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-   -   why wear "gear" (http://www.bikeforums.net/general-cycling-discussion/677353-why-wear-gear.html)

trx1 09-03-10 11:44 AM

why wear "gear"
 
I dont see the point(other then looking 'pro') for wearing that.

normal everyday riding vid
http://www.youtube.com/watch?v=ibCcp0Y3OB0
I:love: this way of biking...:thumb:

sdold 09-03-10 11:51 AM

When you're commuting short distances, it's more practical to dress for where you're going, not for the ride.

Advantages to cycling gear are comfort, visibility and safety. Wear whatever feels best to you, that's what I do. If you're just riding around town, you can wear most anything. On longer rides, the advantages of the shoes, shorts and jersey become more important. You can walk around town in a business suit, but you wouldn't go hiking in it.

knobster 09-03-10 11:53 AM

Sure, if all you're using it for is transportation. The point (for me) for wearing cycling attire is when I'm doing very long recreation/fitness rides. The cycling shorts are much more comfortable and help protect my sensitive area from chaffing and the material that the shorts and jersey are made out of help with wicking sweat away from my body. Basically it's more efficient for that type of riding.

Now, for short rides or when just riding around the city, I use normal street clothes. For me, it's what's more appropriate for the riding I'm doing.

Velo Dog 09-03-10 12:01 PM

I came to the same conclusion about the time Lemond won his second Tour. I'd been riding for years in black lycra and an old wool jersey, and people laughed and pointed at the funny guy in the tight shorts. Suddenly the streets around here were full of riders in full team Superhero gear. On some of my regular routes, where I might ride for two weeks without seeing another cyclist, I was suddenly seeing a dozen or two on a Saturday morning.
I welcomed the crowds on the road, if only because they alerted drivers. But so many of them acted like such a-holes (and it got MUCH worse when Lance started winning) that I gave up the clothes. I haven't worn anything but MB shorts and T-shirts for years. They're comfortable, even on long rides, and I think drivers are less antagonistic toward riders who don't look or act aggressive.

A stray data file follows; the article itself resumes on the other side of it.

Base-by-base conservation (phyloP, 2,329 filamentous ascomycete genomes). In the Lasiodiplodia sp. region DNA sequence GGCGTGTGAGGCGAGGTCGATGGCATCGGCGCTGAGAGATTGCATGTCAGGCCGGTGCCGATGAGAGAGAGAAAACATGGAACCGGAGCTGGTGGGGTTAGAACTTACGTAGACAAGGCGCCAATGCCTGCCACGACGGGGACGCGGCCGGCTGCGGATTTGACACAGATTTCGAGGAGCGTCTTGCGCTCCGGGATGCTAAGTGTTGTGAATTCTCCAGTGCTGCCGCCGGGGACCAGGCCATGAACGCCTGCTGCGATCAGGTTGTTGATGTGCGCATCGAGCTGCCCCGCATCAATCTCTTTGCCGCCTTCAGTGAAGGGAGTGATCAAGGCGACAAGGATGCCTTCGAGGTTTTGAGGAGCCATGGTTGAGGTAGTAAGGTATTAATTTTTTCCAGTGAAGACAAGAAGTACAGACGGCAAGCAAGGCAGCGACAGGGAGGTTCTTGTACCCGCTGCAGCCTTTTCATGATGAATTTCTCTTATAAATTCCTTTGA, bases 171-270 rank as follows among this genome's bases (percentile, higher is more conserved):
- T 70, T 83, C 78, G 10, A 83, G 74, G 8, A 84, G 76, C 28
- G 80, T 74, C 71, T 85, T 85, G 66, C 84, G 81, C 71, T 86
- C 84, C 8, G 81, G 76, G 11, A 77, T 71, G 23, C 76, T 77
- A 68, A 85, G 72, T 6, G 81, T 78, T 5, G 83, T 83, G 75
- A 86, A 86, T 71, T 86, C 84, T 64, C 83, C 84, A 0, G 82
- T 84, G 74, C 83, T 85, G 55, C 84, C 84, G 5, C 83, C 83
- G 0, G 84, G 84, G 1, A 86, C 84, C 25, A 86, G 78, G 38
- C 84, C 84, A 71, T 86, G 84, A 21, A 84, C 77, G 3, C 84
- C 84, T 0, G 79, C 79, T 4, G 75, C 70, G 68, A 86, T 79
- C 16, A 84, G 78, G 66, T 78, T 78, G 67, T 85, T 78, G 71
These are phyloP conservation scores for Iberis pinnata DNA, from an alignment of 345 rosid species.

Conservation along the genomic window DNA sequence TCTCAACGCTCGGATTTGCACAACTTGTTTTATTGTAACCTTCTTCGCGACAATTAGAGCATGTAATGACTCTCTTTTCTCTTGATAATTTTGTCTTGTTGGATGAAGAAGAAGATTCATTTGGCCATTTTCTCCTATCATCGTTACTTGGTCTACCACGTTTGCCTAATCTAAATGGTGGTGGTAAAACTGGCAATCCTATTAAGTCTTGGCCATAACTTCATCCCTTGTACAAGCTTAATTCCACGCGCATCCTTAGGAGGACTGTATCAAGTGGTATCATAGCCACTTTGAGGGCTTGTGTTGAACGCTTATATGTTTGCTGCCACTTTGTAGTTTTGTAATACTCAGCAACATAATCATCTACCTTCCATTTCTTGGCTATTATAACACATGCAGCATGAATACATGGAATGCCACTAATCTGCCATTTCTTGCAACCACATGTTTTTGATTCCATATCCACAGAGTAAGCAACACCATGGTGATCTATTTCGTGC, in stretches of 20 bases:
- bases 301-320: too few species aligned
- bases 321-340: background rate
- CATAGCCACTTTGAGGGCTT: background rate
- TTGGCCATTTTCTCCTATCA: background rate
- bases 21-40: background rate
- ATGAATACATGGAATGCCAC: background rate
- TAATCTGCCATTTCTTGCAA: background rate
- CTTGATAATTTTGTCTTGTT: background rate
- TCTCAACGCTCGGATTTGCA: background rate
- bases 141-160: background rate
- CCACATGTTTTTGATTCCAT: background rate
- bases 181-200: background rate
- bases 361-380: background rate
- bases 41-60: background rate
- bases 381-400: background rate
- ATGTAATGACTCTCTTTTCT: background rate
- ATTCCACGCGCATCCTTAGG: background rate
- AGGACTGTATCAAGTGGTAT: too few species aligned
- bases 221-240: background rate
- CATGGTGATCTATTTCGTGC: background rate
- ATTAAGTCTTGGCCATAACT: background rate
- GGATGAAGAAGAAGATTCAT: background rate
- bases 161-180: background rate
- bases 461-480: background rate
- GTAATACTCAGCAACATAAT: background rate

TurbineBlade 09-03-10 12:09 PM

I wear my regular clothes on my daily 30 mile commute into and out of DC....no problems. 98% of what I wear is --gasp* cotton! In the summer heat I'll add some linen shorts and seersucker shirts, winter I usually layer t-shirts or twill pants, etc.

For longer rides I have padded shorts if I feel like it.

Just wear whatever you feel like - you don't have to do something just because someone else does.

Fizzaly 09-03-10 12:13 PM

i wear a plain adidas jersey and lycra tights under nylon shorts on the hot days even when commuting but a trip to the store or like it naw just whatever im wearing. I think alot of people wear the logo covered attire to attract attention? im not sure but they look a liitle silly waiting in line at albertsons with arms full of groceries.
BTW just my opinion.

CbadRider 09-03-10 01:44 PM

I have a 34 mile roundtrip commute with hills. I'd never make it in street clothes, too much chafing.

surfrider 09-03-10 01:55 PM

The only bike-specific gear I wear is MTB shorts; more comfy than regular short pants, and the MTB shorts typically have pockets. Shirt is a cotton t-shirt (ABOSRBS sweat, which will slowly evaporate, helping to keep me cool), shoes are court shoes (somewhat stiff, with flat bottoms that'll adhere to pinned MTB pedals; I also have size 14 feet). I'll throw on a sweashirt if its too cool for just a t-shirt. Gloves are fingerless contractor gloves (warm weather) or full coverage construction gloves (cool weather), both are 1/2 the price of bike-specific gloves and look/feel the same.

I do wear a bike helmet, and a construction site-style safety vest when riding at sunset, sunrise, or after dark.

mustachiod 09-03-10 02:02 PM

i'll wear a pro jersey when I get sponsored

calamarichris 09-03-10 02:21 PM

http://www.f150forum.com/attachments...hread-gear.jpg

I'm an ATGATT-nazi when it comes to motorcycling, but I've been lax when it comes to my commuter bicycle. I hereby resolve to always wear my helmet, even when riding my dorky-looking Dutch grampaw bike on my paltry 1.88-mile commute.

[ATGATT = All The Gear All The Time]

Edit: HAHAHA, recurring theme today. My hardcover of the Landis book just arrived today...
http://ecx.images-amazon.com/images/...QL._SS500_.jpg

Keith99 09-03-10 04:14 PM

When I want to suffer on a ride I'll find more hills or ride longer. No need to suffer because of poor gear. But I don't like my wallet to suffer either. I don't go with current team jerseys when I can get jerseys for defunct teams at half the price.

If you watch the TDF you saw riders taking advantage of having a full zipper. Much of the year here in Southern California a recreational rider can benefit from the same kind of zipper.